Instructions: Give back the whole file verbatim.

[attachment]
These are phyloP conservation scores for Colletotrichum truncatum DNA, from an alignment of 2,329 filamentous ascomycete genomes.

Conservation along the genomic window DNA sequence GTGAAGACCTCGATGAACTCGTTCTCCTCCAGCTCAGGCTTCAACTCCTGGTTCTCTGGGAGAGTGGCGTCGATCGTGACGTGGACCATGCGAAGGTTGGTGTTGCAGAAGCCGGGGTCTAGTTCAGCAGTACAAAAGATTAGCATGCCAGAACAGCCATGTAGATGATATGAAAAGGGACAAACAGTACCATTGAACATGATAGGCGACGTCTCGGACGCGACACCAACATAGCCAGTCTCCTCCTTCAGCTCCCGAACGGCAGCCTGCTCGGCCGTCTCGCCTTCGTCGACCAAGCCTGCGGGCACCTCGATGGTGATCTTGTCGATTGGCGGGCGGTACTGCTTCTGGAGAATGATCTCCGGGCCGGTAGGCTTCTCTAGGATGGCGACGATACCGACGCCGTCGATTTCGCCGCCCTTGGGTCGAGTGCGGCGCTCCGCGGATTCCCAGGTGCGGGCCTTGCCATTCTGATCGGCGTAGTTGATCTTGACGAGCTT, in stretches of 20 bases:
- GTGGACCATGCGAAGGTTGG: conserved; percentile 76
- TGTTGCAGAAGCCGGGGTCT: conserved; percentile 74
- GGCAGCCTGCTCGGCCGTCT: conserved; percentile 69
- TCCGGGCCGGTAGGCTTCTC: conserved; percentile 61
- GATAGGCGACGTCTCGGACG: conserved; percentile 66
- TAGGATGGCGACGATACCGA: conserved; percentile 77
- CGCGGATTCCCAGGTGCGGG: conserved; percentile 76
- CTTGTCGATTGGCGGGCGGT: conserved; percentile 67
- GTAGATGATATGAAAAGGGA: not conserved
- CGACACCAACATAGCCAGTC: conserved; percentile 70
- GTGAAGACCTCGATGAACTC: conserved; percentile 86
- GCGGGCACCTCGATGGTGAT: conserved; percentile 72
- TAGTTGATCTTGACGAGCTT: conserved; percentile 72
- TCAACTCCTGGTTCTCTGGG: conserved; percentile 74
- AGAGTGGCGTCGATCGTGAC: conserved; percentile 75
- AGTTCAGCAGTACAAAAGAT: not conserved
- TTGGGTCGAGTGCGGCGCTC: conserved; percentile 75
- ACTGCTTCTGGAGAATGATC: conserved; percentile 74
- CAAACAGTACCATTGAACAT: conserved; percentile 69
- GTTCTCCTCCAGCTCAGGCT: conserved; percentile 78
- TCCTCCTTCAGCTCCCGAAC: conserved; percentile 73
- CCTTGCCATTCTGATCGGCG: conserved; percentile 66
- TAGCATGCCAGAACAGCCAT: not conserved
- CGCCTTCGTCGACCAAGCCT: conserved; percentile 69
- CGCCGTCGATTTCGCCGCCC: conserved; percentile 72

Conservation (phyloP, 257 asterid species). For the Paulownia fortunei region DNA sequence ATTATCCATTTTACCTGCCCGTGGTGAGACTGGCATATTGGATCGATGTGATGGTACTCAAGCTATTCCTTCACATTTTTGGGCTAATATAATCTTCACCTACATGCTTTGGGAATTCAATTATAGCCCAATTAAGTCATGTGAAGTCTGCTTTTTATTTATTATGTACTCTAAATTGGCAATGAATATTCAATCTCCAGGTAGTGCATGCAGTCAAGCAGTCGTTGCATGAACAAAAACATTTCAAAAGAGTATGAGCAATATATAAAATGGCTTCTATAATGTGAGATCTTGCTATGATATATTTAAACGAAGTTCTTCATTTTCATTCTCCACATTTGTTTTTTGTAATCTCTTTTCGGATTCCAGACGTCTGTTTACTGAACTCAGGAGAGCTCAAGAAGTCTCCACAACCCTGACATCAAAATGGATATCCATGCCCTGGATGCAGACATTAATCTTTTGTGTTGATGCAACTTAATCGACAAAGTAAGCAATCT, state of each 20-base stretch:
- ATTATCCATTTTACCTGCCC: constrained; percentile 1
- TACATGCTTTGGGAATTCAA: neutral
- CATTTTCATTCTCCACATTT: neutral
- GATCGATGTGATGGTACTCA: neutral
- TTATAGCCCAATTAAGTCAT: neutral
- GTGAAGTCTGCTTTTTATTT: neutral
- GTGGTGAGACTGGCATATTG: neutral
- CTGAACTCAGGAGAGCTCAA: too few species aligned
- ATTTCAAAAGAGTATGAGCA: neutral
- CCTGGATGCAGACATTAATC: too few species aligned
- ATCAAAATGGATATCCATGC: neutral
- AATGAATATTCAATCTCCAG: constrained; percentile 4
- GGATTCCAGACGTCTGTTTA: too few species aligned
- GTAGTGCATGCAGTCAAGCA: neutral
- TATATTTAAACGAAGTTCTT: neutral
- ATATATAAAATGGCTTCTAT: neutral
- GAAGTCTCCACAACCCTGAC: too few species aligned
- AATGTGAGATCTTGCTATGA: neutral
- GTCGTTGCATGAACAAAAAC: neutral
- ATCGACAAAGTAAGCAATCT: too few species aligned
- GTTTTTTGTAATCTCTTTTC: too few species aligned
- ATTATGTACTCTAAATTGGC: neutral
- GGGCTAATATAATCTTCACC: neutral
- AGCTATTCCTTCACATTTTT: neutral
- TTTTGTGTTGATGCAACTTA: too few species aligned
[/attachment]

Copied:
These are phyloP conservation scores for Colletotrichum truncatum DNA, from an alignment of 2,329 filamentous ascomycete genomes.

Conservation along the genomic window DNA sequence GTGAAGACCTCGATGAACTCGTTCTCCTCCAGCTCAGGCTTCAACTCCTGGTTCTCTGGGAGAGTGGCGTCGATCGTGACGTGGACCATGCGAAGGTTGGTGTTGCAGAAGCCGGGGTCTAGTTCAGCAGTACAAAAGATTAGCATGCCAGAACAGCCATGTAGATGATATGAAAAGGGACAAACAGTACCATTGAACATGATAGGCGACGTCTCGGACGCGACACCAACATAGCCAGTCTCCTCCTTCAGCTCCCGAACGGCAGCCTGCTCGGCCGTCTCGCCTTCGTCGACCAAGCCTGCGGGCACCTCGATGGTGATCTTGTCGATTGGCGGGCGGTACTGCTTCTGGAGAATGATCTCCGGGCCGGTAGGCTTCTCTAGGATGGCGACGATACCGACGCCGTCGATTTCGCCGCCCTTGGGTCGAGTGCGGCGCTCCGCGGATTCCCAGGTGCGGGCCTTGCCATTCTGATCGGCGTAGTTGATCTTGACGAGCTT, in stretches of 20 bases:
- GTGGACCATGCGAAGGTTGG: conserved; percentile 76
- TGTTGCAGAAGCCGGGGTCT: conserved; percentile 74
- GGCAGCCTGCTCGGCCGTCT: conserved; percentile 69
- TCCGGGCCGGTAGGCTTCTC: conserved; percentile 61
- GATAGGCGACGTCTCGGACG: conserved; percentile 66
- TAGGATGGCGACGATACCGA: conserved; percentile 77
- CGCGGATTCCCAGGTGCGGG: conserved; percentile 76
- CTTGTCGATTGGCGGGCGGT: conserved; percentile 67
- GTAGATGATATGAAAAGGGA: not conserved
- CGACACCAACATAGCCAGTC: conserved; percentile 70
- GTGAAGACCTCGATGAACTC: conserved; percentile 86
- GCGGGCACCTCGATGGTGAT: conserved; percentile 72
- TAGTTGATCTTGACGAGCTT: conserved; percentile 72
- TCAACTCCTGGTTCTCTGGG: conserved; percentile 74
- AGAGTGGCGTCGATCGTGAC: conserved; percentile 75
- AGTTCAGCAGTACAAAAGAT: not conserved
- TTGGGTCGAGTGCGGCGCTC: conserved; percentile 75
- ACTGCTTCTGGAGAATGATC: conserved; percentile 74
- CAAACAGTACCATTGAACAT: conserved; percentile 69
- GTTCTCCTCCAGCTCAGGCT: conserved; percentile 78
- TCCTCCTTCAGCTCCCGAAC: conserved; percentile 73
- CCTTGCCATTCTGATCGGCG: conserved; percentile 66
- TAGCATGCCAGAACAGCCAT: not conserved
- CGCCTTCGTCGACCAAGCCT: conserved; percentile 69
- CGCCGTCGATTTCGCCGCCC: conserved; percentile 72

Conservation (phyloP, 257 asterid species). For the Paulownia fortunei region DNA sequence ATTATCCATTTTACCTGCCCGTGGTGAGACTGGCATATTGGATCGATGTGATGGTACTCAAGCTATTCCTTCACATTTTTGGGCTAATATAATCTTCACCTACATGCTTTGGGAATTCAATTATAGCCCAATTAAGTCATGTGAAGTCTGCTTTTTATTTATTATGTACTCTAAATTGGCAATGAATATTCAATCTCCAGGTAGTGCATGCAGTCAAGCAGTCGTTGCATGAACAAAAACATTTCAAAAGAGTATGAGCAATATATAAAATGGCTTCTATAATGTGAGATCTTGCTATGATATATTTAAACGAAGTTCTTCATTTTCATTCTCCACATTTGTTTTTTGTAATCTCTTTTCGGATTCCAGACGTCTGTTTACTGAACTCAGGAGAGCTCAAGAAGTCTCCACAACCCTGACATCAAAATGGATATCCATGCCCTGGATGCAGACATTAATCTTTTGTGTTGATGCAACTTAATCGACAAAGTAAGCAATCT, state of each 20-base stretch:
- ATTATCCATTTTACCTGCCC: constrained; percentile 1
- TACATGCTTTGGGAATTCAA: neutral
- CATTTTCATTCTCCACATTT: neutral
- GATCGATGTGATGGTACTCA: neutral
- TTATAGCCCAATTAAGTCAT: neutral
- GTGAAGTCTGCTTTTTATTT: neutral
- GTGGTGAGACTGGCATATTG: neutral
- CTGAACTCAGGAGAGCTCAA: too few species aligned
- ATTTCAAAAGAGTATGAGCA: neutral
- CCTGGATGCAGACATTAATC: too few species aligned
- ATCAAAATGGATATCCATGC: neutral
- AATGAATATTCAATCTCCAG: constrained; percentile 4
- GGATTCCAGACGTCTGTTTA: too few species aligned
- GTAGTGCATGCAGTCAAGCA: neutral
- TATATTTAAACGAAGTTCTT: neutral
- ATATATAAAATGGCTTCTAT: neutral
- GAAGTCTCCACAACCCTGAC: too few species aligned
- AATGTGAGATCTTGCTATGA: neutral
- GTCGTTGCATGAACAAAAAC: neutral
- ATCGACAAAGTAAGCAATCT: too few species aligned
- GTTTTTTGTAATCTCTTTTC: too few species aligned
- ATTATGTACTCTAAATTGGC: neutral
- GGGCTAATATAATCTTCACC: neutral
- AGCTATTCCTTCACATTTTT: neutral
- TTTTGTGTTGATGCAACTTA: too few species aligned